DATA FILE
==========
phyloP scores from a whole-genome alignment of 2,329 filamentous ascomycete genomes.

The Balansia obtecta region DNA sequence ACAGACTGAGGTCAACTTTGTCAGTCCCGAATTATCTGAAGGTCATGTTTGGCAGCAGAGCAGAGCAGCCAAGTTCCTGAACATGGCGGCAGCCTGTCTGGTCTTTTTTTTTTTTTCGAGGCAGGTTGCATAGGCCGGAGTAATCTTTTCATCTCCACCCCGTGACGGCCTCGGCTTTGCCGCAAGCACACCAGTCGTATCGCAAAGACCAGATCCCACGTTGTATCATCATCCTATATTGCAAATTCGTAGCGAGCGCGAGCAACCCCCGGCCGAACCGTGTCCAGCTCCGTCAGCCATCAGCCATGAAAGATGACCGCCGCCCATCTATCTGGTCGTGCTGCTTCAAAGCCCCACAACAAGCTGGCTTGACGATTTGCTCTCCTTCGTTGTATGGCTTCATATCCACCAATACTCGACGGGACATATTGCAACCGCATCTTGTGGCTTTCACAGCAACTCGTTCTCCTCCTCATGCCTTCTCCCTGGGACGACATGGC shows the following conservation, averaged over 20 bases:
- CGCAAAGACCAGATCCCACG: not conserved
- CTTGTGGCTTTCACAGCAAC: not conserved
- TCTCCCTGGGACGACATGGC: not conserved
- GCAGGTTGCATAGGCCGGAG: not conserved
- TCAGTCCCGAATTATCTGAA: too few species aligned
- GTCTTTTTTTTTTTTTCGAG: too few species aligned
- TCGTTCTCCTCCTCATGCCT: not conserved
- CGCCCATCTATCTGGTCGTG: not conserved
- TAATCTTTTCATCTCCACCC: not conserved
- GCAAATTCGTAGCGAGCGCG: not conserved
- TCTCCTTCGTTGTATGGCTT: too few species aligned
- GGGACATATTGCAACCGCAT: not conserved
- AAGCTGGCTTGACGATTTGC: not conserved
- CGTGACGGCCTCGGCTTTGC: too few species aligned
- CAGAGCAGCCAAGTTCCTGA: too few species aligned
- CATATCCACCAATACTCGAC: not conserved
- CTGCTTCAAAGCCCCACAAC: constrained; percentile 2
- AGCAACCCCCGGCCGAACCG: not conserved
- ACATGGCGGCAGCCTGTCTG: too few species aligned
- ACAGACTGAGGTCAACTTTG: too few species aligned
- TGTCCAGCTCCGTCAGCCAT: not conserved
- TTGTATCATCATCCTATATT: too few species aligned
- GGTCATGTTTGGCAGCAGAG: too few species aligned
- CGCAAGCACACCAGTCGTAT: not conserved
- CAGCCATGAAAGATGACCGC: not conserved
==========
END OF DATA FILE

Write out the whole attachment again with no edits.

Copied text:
phyloP scores from a whole-genome alignment of 2,329 filamentous ascomycete genomes.

The Balansia obtecta region DNA sequence ACAGACTGAGGTCAACTTTGTCAGTCCCGAATTATCTGAAGGTCATGTTTGGCAGCAGAGCAGAGCAGCCAAGTTCCTGAACATGGCGGCAGCCTGTCTGGTCTTTTTTTTTTTTTCGAGGCAGGTTGCATAGGCCGGAGTAATCTTTTCATCTCCACCCCGTGACGGCCTCGGCTTTGCCGCAAGCACACCAGTCGTATCGCAAAGACCAGATCCCACGTTGTATCATCATCCTATATTGCAAATTCGTAGCGAGCGCGAGCAACCCCCGGCCGAACCGTGTCCAGCTCCGTCAGCCATCAGCCATGAAAGATGACCGCCGCCCATCTATCTGGTCGTGCTGCTTCAAAGCCCCACAACAAGCTGGCTTGACGATTTGCTCTCCTTCGTTGTATGGCTTCATATCCACCAATACTCGACGGGACATATTGCAACCGCATCTTGTGGCTTTCACAGCAACTCGTTCTCCTCCTCATGCCTTCTCCCTGGGACGACATGGC shows the following conservation, averaged over 20 bases:
- CGCAAAGACCAGATCCCACG: not conserved
- CTTGTGGCTTTCACAGCAAC: not conserved
- TCTCCCTGGGACGACATGGC: not conserved
- GCAGGTTGCATAGGCCGGAG: not conserved
- TCAGTCCCGAATTATCTGAA: too few species aligned
- GTCTTTTTTTTTTTTTCGAG: too few species aligned
- TCGTTCTCCTCCTCATGCCT: not conserved
- CGCCCATCTATCTGGTCGTG: not conserved
- TAATCTTTTCATCTCCACCC: not conserved
- GCAAATTCGTAGCGAGCGCG: not conserved
- TCTCCTTCGTTGTATGGCTT: too few species aligned
- GGGACATATTGCAACCGCAT: not conserved
- AAGCTGGCTTGACGATTTGC: not conserved
- CGTGACGGCCTCGGCTTTGC: too few species aligned
- CAGAGCAGCCAAGTTCCTGA: too few species aligned
- CATATCCACCAATACTCGAC: not conserved
- CTGCTTCAAAGCCCCACAAC: constrained; percentile 2
- AGCAACCCCCGGCCGAACCG: not conserved
- ACATGGCGGCAGCCTGTCTG: too few species aligned
- ACAGACTGAGGTCAACTTTG: too few species aligned
- TGTCCAGCTCCGTCAGCCAT: not conserved
- TTGTATCATCATCCTATATT: too few species aligned
- GGTCATGTTTGGCAGCAGAG: too few species aligned
- CGCAAGCACACCAGTCGTAT: not conserved
- CAGCCATGAAAGATGACCGC: not conserved